THE MICHIGAN DAILY
UNESCO Budget Aimed
At Fewer Major.Projects
By ERNEST THEODOSSIN
A "drastic change" will come
over the character of UNESCO
according to Prof. Robert C. An-
gell of the sociology department.
Prof. Angell, a member of the
American delegation to the eighth
general conference of UNESCO
(United Nations Educational, Sci-
entific and Cultural Organization),
explained that this "change" was
inaugurated at the agency's con-
ference at Montevideo, Uraguay.
"In the past UNESCO has"done
many things witl' small amounts
of money. Beginning in 1957, about
half of the ten million dollar an-
nual budget will be devoted to a
relatively few major projects of
limited duration. These projects,
numbering about a half dozen, will
last from three to five years."
"I think this particular decision
will do a great deal to lessen the
criticism against UNESCO," Prof.
Present plans are that sugges-
tions for proposed projects are to
be drawn up and submitted to the
next general conference, which
will be held in New Delhi, India,
in 1956. At the conference final
voting vill take place and specific
Prof. Angell explained that the
Montevideo conference, which was
held from Nov. 10 to Dec. 10 last
year, was the first such meeting of
UNESCO to include a delegation
Russia Not Obstructive
"The Russians were feeling out
the situation a great deal of the
ime, and they were not very con-
structive. They didn't talk very
much. When they did speak it was
mainly to stress their country's
cultural growth," Prof. Angell said.
"They were continually telling
about the many new schools that
had been built in Russia. They also
claimed that present tensions were
the result of newspaper distort-
ions, implying that this went on
chiefly in capitalistic countries."
Prof. Angell's role in the confer-
ence was that of advisor on social
science matters. His background
includes a three-year term as
chairman of the U.S. National
Commissior's Committee on the
International Program of
Present projects of UNESCO in-
clude programs for reducing world
illiteracy and acting as an advising
agency for developing arrid land
Baha.i Stud ents
Baha'i students at the Universi-
ty will celebrate the sixth annual
World Religion Day at 8 p.m. Sun-
day in the League.
PROF. KURT WEITZMANN
PROF. KURT WEITZMANN of
Princeton's Institute for Ad-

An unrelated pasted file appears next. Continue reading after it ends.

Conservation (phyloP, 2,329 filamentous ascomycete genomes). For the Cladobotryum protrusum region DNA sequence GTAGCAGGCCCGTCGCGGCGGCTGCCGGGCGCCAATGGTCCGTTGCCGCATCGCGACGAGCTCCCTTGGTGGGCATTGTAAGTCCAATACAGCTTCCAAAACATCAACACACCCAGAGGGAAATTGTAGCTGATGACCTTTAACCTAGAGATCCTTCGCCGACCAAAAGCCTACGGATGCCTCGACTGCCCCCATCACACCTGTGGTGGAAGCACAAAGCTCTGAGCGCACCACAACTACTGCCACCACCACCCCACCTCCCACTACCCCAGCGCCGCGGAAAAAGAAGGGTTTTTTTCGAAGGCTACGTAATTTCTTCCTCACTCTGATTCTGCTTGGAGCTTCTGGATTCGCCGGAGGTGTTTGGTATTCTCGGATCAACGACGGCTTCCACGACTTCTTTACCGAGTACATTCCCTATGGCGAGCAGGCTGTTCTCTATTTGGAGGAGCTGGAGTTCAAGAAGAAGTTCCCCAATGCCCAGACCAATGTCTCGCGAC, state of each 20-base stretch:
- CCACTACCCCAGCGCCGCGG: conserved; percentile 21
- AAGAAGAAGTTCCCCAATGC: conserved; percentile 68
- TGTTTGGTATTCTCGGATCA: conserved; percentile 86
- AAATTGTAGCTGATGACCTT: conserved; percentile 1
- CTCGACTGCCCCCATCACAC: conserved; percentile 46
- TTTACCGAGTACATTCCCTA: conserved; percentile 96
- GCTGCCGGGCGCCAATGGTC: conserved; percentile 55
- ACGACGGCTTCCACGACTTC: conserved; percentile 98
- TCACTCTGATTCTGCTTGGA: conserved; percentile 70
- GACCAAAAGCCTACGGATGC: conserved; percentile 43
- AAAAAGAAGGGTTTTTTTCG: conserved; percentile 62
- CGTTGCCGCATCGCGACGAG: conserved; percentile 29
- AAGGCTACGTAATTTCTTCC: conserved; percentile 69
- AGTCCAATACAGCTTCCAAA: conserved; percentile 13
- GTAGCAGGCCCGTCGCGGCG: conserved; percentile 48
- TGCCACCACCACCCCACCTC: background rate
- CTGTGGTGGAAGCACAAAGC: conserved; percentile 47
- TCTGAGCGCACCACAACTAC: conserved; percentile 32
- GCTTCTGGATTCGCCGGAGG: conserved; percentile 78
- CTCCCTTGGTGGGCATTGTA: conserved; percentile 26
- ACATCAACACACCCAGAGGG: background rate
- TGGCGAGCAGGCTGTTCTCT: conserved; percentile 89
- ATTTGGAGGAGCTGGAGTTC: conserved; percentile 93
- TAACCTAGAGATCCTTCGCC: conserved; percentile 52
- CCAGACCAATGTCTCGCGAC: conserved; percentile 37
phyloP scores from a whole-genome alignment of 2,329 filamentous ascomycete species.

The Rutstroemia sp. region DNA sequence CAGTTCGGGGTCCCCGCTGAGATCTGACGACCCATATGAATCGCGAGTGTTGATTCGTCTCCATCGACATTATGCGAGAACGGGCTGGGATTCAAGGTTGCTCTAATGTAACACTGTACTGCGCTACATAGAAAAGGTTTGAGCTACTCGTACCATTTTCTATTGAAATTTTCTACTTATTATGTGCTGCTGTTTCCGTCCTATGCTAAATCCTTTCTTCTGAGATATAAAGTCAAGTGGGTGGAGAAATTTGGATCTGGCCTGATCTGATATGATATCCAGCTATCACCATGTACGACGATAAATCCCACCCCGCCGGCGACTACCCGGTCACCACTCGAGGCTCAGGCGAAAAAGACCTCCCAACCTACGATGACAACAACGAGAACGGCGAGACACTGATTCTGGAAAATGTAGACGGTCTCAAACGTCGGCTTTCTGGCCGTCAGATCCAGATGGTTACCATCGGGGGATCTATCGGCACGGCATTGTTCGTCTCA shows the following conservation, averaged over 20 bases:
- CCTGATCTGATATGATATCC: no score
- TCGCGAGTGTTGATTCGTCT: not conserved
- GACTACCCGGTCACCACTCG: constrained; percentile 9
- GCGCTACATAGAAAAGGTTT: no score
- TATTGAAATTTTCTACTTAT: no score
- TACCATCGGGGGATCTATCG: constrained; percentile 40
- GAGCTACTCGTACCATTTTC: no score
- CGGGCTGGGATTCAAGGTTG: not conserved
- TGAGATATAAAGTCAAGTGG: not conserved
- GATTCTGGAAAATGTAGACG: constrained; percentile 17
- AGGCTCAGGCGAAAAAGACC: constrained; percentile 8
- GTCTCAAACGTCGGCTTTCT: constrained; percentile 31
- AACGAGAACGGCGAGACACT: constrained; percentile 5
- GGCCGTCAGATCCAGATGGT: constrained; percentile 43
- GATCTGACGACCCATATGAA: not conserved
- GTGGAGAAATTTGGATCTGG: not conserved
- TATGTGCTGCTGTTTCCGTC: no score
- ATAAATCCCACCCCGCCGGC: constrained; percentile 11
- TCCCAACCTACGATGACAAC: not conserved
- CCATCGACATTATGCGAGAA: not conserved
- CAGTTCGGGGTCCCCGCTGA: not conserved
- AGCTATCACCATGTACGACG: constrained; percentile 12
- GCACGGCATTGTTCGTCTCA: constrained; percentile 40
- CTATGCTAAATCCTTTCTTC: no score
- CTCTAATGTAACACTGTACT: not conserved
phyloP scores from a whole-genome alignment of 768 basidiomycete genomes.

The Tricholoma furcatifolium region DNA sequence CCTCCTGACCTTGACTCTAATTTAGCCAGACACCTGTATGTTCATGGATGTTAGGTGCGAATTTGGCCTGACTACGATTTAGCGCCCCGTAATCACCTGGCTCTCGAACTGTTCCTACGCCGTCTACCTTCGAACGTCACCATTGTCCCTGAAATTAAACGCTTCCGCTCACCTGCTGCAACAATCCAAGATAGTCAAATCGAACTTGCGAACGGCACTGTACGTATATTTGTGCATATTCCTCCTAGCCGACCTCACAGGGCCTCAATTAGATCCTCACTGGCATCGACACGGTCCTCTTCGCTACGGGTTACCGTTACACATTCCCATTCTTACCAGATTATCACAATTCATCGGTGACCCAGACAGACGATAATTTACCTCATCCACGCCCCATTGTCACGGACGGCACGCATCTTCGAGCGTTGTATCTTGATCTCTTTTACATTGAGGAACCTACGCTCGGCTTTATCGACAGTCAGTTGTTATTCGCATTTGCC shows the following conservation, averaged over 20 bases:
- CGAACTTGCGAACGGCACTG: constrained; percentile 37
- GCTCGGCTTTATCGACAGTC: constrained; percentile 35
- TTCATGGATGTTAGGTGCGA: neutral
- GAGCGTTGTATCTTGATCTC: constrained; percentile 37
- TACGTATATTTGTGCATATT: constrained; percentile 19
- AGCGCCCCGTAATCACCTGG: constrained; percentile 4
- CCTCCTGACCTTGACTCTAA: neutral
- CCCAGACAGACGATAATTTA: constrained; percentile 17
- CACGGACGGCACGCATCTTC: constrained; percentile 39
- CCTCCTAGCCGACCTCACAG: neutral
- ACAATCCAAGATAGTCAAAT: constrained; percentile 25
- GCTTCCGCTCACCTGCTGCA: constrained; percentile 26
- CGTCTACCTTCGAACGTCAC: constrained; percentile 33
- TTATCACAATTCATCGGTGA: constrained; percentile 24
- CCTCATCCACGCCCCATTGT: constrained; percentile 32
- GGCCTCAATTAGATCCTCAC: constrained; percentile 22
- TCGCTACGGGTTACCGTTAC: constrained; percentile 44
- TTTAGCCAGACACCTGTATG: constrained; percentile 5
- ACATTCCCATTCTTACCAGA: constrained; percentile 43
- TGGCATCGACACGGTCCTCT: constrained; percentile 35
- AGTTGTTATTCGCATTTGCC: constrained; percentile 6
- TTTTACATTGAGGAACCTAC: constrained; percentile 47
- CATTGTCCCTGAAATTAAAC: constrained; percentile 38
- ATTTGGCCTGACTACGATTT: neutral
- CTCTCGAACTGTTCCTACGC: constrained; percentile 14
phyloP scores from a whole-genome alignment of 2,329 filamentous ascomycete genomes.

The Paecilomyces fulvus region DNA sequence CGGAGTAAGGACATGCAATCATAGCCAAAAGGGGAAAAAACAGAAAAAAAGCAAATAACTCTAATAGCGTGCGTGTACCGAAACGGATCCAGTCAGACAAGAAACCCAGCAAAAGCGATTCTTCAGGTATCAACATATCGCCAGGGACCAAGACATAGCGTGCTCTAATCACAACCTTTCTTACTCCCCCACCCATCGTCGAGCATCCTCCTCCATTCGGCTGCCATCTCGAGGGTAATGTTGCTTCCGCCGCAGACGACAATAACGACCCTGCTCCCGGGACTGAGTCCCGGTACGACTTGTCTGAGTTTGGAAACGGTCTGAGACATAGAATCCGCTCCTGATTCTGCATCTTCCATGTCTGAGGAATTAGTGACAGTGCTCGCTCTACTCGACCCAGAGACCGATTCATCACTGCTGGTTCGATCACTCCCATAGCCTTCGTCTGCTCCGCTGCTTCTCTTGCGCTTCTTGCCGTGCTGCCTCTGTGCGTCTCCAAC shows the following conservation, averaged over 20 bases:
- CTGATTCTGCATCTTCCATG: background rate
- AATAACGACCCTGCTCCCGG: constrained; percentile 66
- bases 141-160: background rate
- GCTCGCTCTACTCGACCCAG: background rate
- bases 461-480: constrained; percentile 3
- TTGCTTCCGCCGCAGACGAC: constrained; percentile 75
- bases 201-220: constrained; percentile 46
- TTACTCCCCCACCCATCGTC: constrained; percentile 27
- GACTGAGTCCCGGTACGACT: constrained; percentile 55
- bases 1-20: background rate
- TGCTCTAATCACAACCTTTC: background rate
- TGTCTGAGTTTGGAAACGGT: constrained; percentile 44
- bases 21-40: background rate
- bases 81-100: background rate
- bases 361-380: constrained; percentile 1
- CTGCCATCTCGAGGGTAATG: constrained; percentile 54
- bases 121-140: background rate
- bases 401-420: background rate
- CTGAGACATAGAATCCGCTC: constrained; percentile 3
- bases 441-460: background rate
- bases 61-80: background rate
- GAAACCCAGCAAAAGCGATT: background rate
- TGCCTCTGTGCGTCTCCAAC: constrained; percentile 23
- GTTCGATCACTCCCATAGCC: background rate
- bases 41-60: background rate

vanced Study will deliver the last
of a four-lecture series at 4 p.m.
today, Aud. B, Angell Hall on
"Latin Middle Ages: The End of
an Old Tradition and the Begin-
ning of a New."
Shown in Art
On display until Peb. 5 in the
Architecture Bldg. lobby is teen-
age art showing an overall view
of what boys and girls are in-
Students from the Woodrow
Wilson High School at Dallas and
the Lafayette Junior High School
in Elizabeth, New Jersey have
used a variety of media in their
paintings. Pencil and ink draw-
ings, water colors and tempra are
the most common media, although
casein, melted crayon and block
printing were also used.
Will Be Held
Rabies clinics, sponsored by the
Washtenaw County Health De-
partment and the Veterinarians
Medical Association, will be held
throughout Washtenaw County
from Jan. 18-29.
Howard Hilton, health educator
with the department, said the cli-
nics are being held to help people
meet the Feb. 28th deadline for
getting licenses. "Rabies vaccina-
tion's are a prerequisite for ob-
taining licenses," Hilton noted.
A fee of $1.50 per dog will be
charged, Hilton said, adding "a
representative of the county or
township's treasurer's office will
be on hand at the clinic to handle
registration for dog licenses."
Ann Arbor dog owners can get
their dogs vaccinated at a clinic
held Jan. 18th from'4 to 7 p.m.
at the Armory. Other clinics in
this area are: Willow Village, Jan.
21st, 5 to 8 p.m. at the fire sta-
tion and Ypsilanti, Jan. 24th, 7
to 8:30 p.m. at Woodruff school.
Prof. Allan F. Smith, of the Law
School, has been elected chairman
of the Senate Advisory Commit-
tee on University Affairs at the
Prof. Angus Campbell, director
of the Survey Research Center,
was chosen vice chairman. Secre-
tary will be Prof. Walter Sanders,
chairman of the Architecture de-
j.The story of a field trip
that took a School of Education
class to Mexico and back will
be told by Prof. Claude Eggert-
sen on "Michigan Report" at
5:15 p.m. tomorrow over'WWJ-
Last summer, a class in ed-
ucational theory and practice
flew to Patz Cuaro, Mexico,
where they observed a group of
Latin American student teach-
ers learning how to teach meth-
ods of survival.
Prof. Eggertsen, who accom-
panied the class, will discuss
with program host Prof. Don-
ald R. Pearce, of the English
department, how this unique
school, supported by UNESCO,
strives to raise the standard of
living among Latin Americans.
Play To Open
"Private Lives" by Noel Coward
will be presented by the Ann Arbor
Civic Theater 8 p.m. Wed, through
Sat, at the Lydia Mendelssohn
Fourth production of the 1954-
55 season, "Private Lives" is di-
rected by Ted Heusel, who will also
play the role of Victor Prynne, the
Ruth Livingston will p 1 a y
Amanda Prynne, female lead. Sup-
porting cast includes Anthony Pas-